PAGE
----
A note for any process modellers who are unsure of what notation to use, particularly for the RE paper.
This brief note is aimed at those of you who have not sat an examination for a while. It won't guarantee a pass but it may give you ideas on how to tackle a paper.
Shock Horror - projects should provide a business benefit! Here are some personal comments on a web magazine article suggesting that projects should provide the business with benefits. Who would have guessed!
Requirements are requirements but the difference between functional and non-functional causes problems for some. This paper is the first of a series addressing requirements and requirements gathering.
Confused by Functional Requirements, Non-Functional Requirements and Acceptance Criteria? This note aims to clarify the differences through some easy examples.
Planning with Milestones - this paper was written a while ago but is still relevant today - anything that can help with managing projects must surely be useful.
"What is a Business Process?" is a question we always ask delegates on our Modelling Business Processes course, and "don't say it is a process in the business!" is a standard follow-on.
Everyone knows the answer to this, don't they, so why do delegates struggle to give an answer? Just why is it so difficult to tie down?
Struggling to make sense of BAMS? This short note may help.
Functional requirements should be relatively easy to identify from exam scenarios, yet they still cause problems for candidates. This note offers ideas to help candidates intending to sit the Requirements Engineering exam.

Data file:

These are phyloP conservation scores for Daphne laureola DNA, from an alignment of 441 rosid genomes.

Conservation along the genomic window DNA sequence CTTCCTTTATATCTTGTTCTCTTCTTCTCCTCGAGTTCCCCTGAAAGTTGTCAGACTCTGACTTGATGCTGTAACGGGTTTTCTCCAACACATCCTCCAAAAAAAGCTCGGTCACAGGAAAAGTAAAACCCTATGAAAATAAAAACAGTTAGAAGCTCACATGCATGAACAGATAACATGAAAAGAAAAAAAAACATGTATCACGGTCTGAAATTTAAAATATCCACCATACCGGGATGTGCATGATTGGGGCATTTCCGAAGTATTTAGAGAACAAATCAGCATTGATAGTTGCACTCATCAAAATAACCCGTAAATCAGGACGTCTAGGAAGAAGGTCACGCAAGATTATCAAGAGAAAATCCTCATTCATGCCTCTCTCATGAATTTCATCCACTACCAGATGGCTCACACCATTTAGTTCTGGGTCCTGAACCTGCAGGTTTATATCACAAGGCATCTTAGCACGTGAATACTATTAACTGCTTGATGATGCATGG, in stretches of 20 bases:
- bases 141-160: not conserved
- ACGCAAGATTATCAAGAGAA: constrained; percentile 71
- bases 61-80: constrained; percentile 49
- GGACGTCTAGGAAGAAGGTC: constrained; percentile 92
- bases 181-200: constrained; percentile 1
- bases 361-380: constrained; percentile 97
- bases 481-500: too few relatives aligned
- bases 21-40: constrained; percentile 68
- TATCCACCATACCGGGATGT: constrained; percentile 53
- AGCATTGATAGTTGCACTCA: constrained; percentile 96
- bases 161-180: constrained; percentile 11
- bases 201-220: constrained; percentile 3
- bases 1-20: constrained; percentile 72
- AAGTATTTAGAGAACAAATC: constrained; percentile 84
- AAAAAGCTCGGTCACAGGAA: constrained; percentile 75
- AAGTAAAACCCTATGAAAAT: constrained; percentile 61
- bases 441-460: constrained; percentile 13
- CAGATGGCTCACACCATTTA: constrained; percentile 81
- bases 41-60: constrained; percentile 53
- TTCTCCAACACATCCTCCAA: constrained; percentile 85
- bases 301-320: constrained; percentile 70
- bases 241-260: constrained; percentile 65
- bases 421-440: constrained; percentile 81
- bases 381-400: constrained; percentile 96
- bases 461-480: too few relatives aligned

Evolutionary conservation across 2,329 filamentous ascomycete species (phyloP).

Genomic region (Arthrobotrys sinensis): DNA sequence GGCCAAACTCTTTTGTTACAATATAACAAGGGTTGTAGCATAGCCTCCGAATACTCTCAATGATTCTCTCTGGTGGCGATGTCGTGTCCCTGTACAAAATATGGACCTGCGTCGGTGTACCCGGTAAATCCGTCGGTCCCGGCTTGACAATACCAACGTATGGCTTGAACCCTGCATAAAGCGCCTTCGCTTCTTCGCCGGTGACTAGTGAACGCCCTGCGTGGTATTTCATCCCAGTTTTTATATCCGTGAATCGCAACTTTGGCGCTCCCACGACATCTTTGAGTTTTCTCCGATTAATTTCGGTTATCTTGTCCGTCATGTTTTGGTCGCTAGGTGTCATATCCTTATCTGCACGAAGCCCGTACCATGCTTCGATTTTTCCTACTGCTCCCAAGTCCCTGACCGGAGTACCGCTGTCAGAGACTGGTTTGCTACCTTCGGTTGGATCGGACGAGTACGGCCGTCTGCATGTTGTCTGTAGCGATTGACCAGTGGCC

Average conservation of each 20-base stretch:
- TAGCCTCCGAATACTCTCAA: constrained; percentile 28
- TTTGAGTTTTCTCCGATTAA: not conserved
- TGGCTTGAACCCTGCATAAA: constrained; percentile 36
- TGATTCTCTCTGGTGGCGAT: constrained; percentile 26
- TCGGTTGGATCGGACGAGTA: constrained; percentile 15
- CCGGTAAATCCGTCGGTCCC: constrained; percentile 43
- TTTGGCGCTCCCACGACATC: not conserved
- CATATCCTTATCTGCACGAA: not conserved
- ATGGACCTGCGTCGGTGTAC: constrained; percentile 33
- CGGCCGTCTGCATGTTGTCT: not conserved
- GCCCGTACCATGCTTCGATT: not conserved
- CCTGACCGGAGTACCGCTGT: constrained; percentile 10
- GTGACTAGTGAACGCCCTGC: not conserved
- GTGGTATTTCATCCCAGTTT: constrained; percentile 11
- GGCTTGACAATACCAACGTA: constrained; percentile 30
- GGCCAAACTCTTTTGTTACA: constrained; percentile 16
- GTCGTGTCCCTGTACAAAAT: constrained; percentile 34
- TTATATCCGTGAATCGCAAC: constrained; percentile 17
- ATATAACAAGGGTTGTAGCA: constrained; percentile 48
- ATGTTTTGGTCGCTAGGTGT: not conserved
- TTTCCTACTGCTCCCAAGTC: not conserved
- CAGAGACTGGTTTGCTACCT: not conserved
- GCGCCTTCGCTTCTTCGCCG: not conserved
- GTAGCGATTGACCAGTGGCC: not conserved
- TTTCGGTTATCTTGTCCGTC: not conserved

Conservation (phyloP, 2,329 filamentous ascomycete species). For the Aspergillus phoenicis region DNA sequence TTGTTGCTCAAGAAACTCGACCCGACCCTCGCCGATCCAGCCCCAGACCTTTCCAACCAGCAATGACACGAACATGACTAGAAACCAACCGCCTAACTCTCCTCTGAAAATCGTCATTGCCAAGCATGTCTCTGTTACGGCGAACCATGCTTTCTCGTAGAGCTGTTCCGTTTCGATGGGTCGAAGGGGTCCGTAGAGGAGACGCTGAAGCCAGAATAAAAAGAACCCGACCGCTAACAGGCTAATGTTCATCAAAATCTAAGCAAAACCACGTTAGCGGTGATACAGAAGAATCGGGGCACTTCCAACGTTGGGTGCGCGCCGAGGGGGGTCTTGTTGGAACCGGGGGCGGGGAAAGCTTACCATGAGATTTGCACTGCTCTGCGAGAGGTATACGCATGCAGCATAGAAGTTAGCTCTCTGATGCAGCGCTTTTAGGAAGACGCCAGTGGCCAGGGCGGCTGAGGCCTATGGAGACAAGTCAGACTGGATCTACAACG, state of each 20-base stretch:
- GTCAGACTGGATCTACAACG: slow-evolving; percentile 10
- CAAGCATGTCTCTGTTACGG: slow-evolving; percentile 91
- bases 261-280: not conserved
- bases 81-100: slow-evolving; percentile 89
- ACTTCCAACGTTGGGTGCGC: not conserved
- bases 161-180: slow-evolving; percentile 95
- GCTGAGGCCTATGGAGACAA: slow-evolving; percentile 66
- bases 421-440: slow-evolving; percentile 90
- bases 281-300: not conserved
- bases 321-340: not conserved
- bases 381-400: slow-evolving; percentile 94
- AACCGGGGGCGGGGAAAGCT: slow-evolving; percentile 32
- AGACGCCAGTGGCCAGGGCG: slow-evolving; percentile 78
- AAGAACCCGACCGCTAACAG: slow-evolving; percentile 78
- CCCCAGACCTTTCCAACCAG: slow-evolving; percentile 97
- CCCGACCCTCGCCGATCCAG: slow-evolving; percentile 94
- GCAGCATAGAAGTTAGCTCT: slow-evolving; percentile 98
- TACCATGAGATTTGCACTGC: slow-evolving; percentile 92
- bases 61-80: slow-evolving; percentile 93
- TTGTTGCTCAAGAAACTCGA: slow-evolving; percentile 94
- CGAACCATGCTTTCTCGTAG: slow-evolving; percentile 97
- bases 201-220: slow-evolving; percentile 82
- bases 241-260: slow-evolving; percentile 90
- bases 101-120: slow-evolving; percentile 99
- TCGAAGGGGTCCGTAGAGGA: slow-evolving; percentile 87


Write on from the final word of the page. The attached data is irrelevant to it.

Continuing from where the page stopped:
Want to know why a BA should understand a data model? Want to know how to read a data model?
Keith Gordon describes data models to the level of detail needed for the Certificate in Requirements Engineering. A must-read article!
This note assesses the sample questions on the BCS website and highlights how these differ from real papers which candidates can expect to find when they sit the exams.
Keith Gordon discusses the abiding question of the difference between data and information.
It's obvious that the author needs to get out more! A very personal rant on the ills of communication.
A brief discussion of perspectives in the context of Soft Systems and the British railway system.
Events are a powerful tool for Business Analysis. This series currently comprises three notes. The first, "Introduction to Business Events" sets the scene; the second, "Classes of Business Events" describes two classes of business events; the third "Business Events and Processes" considers the processes triggered by events.
A short note on the measurement of process performance.